Submitted by: Sydney Tyler Thomas
I’m a natural-born debater. I haven’t been in a formal debate since being captain of my high school debate team and my days of debates over policy and procedure in a large corporation are long gone too. Yet I’m in a season of my life in which I find myself debating on a daily basis, with the one person who seems to win an inordinate amount of the time. That “person” is that inner-critic that lives inside my head, constantly reminding me of the mistakes and missteps of my past, telling me that I shouldn’t take that risk, presenting every possible reason why I shouldn’t do or think differently, and cautioning me against daring to dream of a future that is better than my past has been.
It’s not that this inner-critic is smarter than me, it’s just more persistent and incessant. I’ve come to understand that its motives are pure. Its ultimate purpose is to keep me safe. Yet, though the intent is good, the execution is not. Some psychologists refer to the source of this negative self-chatter as “ego”. Dr. Michael Pollack writes that “The ego is constantly judging everything and everyone, including itself and its own behavior. The purpose of this judging is to survive by being right… This negative self-talk forcefully leads us away from who we really are and into believing what we and others have told us we are.” It should come as no surprise then that this type of negative self-sabotage almost certainly leads to failure, time and time again.
For me, much of the negative, self-defeating chatter involves the shame and embarrassment I feel about being divorced, more than once. The chatter always gets much worse when I decide to start dating again. The fear of sharing this aspect of my past with someone new that I’d like to make a good impression on is often overwhelming. The actual conversation has never turned out to be as awful as I imagine in my head, but that doesn’t make it any easier to contemplate the next time I think about having it.
This week I decided to try something revolutionary for me – something totally outside of the box. Instead of continuing to engage in this painful and totally counterproductive debate, I’m choosing to let it go. No more explanations or rationalizations. No more analyzing or soul-searching. I’ve learned the lessons I needed to learn from each of my past relationships and it’s time to move on. Every time one of those negative thoughts comes, instead of giving it free reign to wreak havoc with my head and heart, I’m choosing to take Dr. Pollack’s advice and instead say “Thank you. Good-bye.” I’m saying “thank you” to my ego in acknowledgement of its intent to help me and keep me safe from harm. There are times when this is a valuable and much-needed gift. Then I say “good-bye” to the negative thought because I don’t need it any more and more often than not, it’s not even true.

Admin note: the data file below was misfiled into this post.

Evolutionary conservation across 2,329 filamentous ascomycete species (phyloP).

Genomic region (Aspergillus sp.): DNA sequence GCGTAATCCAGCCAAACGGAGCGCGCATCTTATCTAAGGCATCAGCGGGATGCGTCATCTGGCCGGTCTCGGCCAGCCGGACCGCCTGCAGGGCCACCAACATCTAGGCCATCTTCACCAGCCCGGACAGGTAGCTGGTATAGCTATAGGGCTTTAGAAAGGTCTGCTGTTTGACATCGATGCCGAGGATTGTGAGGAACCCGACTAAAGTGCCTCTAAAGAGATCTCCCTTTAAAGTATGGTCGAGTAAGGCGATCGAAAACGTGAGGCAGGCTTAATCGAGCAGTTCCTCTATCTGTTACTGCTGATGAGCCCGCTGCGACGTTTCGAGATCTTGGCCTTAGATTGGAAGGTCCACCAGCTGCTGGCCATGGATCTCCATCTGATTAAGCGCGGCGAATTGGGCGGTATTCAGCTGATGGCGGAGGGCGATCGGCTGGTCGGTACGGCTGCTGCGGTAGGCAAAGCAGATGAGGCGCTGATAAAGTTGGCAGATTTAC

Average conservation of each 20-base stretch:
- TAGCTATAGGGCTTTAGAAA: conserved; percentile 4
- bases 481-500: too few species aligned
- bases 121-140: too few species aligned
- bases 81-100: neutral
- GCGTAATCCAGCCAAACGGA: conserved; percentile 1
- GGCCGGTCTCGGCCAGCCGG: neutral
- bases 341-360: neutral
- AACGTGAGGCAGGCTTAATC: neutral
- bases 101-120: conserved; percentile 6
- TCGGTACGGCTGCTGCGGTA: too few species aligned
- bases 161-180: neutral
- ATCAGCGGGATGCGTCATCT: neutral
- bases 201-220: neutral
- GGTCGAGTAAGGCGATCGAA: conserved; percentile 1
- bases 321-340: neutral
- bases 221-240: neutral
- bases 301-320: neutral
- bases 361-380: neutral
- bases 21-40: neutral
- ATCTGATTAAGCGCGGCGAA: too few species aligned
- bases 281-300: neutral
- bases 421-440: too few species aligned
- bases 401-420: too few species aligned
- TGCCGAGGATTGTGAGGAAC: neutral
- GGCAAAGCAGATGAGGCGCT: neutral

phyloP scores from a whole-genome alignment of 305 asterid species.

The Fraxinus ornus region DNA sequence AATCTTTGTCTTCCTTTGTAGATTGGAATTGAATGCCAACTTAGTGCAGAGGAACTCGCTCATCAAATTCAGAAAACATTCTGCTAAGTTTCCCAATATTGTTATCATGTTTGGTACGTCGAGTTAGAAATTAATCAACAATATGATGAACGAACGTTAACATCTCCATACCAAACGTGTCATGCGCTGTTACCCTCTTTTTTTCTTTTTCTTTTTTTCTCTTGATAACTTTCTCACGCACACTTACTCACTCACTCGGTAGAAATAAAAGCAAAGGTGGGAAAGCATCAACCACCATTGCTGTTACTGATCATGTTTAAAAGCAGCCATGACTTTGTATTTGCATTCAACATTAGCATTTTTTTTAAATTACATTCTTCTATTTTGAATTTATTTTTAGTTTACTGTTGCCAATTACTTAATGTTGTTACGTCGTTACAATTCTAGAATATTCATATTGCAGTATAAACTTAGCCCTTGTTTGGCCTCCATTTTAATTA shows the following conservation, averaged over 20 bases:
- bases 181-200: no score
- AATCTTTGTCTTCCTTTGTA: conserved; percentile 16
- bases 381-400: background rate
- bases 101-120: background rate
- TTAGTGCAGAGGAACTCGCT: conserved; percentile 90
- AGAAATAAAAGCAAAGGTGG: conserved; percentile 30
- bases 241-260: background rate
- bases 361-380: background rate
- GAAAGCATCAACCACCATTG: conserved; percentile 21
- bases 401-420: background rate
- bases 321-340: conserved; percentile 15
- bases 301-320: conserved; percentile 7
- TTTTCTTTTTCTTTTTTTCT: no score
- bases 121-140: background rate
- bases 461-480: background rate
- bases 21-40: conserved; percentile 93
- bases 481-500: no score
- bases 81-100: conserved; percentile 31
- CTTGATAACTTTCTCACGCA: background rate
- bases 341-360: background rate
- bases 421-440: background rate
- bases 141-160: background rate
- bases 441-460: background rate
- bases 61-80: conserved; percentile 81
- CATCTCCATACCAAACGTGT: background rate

This exercise is so simple that it seems impossible that it could really work, but it does. For the first few days, I found myself saying “Thank you. Good-bye” several times in a row. Sometimes I even had to say the words out loud. After a while I found myself saying them much less because the unwanted incoming thoughts were fewer and farther between. Even more amazing than the dramatic decrease in the negative self-talk is the feeling of calm that’s filled the void. I’m finding myself to be more energetic, more productive, more relaxed, and more focused on creating the life I desire. By choosing to release all that negative energy, I’ve created space for more positive, productive, creative energy to move in. I like this energy a lot more.
So what’s the moral of this story for a seasoned debater like me, and maybe for you too? Some debates simply aren’t worth having.
Author Bio: Sydney Tyler Thomas is a writer, small business owner, and avid knitter. Her book, The Joy of Soulful Knitting: Reflections on the Art of the Craft, is available online at www.lulu.com/gracebaybooks. She lives in Virginia and is the proud mother of a daughter serving in the U.S. Armed Forces. Sydney runs a small knitting ministry aimed at helping women who are survivors of sexual violence and enjoys writing about issues facing women over 40 as they navigate through the second act, celebrating self-awareness, creativity, and spirituality. She blogs about her thoughts on living, learning, and loving at www.newcalling.blogspot.com. Sydney can be reached by e-mail at firstname.lastname@example.org and can also be found on LinkedIn.